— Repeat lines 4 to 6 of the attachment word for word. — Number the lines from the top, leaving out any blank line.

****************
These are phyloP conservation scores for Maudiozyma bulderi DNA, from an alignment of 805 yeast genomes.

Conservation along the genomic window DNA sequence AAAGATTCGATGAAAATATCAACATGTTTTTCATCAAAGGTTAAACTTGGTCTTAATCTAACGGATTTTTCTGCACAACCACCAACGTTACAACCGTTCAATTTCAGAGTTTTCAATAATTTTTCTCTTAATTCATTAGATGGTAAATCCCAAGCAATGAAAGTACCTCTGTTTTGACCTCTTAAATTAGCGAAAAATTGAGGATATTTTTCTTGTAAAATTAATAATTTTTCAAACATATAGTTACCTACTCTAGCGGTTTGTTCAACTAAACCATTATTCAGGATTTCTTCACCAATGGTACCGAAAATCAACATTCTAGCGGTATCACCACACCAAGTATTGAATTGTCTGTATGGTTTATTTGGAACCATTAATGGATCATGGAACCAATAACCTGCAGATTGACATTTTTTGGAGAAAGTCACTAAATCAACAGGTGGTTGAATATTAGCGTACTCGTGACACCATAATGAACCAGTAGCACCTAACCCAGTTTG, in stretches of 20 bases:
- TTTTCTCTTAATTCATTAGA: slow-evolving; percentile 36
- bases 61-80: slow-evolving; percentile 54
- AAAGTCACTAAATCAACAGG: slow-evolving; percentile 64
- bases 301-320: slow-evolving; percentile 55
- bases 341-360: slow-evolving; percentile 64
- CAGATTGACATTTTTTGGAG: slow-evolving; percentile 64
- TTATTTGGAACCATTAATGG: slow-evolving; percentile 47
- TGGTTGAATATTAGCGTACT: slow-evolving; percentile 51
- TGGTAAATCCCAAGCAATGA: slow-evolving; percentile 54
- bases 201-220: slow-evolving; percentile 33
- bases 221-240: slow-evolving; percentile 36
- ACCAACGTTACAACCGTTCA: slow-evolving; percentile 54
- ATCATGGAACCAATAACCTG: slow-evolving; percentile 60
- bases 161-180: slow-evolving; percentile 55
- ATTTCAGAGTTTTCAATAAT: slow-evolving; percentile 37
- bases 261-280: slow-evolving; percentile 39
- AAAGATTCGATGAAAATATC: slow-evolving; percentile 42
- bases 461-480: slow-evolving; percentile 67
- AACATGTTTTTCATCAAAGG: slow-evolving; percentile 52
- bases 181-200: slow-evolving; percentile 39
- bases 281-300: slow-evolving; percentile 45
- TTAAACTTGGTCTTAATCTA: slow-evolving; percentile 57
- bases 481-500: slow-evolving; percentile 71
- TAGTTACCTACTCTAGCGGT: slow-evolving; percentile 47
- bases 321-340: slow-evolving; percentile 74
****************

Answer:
- bases 61-80: slow-evolving; percentile 54
- AAAGTCACTAAATCAACAGG: slow-evolving; percentile 64
- bases 301-320: slow-evolving; percentile 55